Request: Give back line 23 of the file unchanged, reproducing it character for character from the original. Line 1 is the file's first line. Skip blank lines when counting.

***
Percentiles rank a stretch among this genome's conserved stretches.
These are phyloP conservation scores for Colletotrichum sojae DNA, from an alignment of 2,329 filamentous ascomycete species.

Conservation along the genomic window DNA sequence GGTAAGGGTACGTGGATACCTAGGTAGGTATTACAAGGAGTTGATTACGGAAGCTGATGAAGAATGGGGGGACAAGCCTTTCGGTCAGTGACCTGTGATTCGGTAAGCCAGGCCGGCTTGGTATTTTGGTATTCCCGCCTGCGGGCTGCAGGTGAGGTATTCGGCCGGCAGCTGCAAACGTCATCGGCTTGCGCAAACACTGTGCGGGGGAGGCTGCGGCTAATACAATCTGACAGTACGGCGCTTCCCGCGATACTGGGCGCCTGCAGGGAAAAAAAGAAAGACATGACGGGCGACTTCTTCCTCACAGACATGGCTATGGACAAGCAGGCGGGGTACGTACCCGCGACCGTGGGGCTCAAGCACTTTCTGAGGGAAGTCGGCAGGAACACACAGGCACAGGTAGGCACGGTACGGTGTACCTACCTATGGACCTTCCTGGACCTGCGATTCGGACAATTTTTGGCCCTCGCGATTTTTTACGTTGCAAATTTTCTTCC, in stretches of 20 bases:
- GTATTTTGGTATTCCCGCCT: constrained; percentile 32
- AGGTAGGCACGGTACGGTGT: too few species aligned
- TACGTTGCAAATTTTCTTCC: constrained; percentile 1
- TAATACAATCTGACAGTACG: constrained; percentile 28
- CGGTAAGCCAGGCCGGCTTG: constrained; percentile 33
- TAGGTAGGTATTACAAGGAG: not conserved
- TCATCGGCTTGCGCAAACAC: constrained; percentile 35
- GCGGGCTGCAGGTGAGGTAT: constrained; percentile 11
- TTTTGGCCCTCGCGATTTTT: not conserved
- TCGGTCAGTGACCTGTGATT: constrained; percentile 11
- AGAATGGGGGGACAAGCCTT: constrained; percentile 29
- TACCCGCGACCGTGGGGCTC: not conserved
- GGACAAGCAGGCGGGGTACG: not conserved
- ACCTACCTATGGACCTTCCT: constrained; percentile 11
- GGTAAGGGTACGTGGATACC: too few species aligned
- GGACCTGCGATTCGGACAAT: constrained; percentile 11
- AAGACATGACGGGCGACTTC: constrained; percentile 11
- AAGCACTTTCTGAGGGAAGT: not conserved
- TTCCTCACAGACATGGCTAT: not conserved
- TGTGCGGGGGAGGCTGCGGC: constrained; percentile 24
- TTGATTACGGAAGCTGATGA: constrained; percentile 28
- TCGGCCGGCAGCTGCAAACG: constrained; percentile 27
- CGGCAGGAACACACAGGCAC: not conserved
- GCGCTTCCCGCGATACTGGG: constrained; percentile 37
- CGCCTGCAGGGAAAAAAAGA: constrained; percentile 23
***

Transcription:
- TGTGCGGGGGAGGCTGCGGC: constrained; percentile 24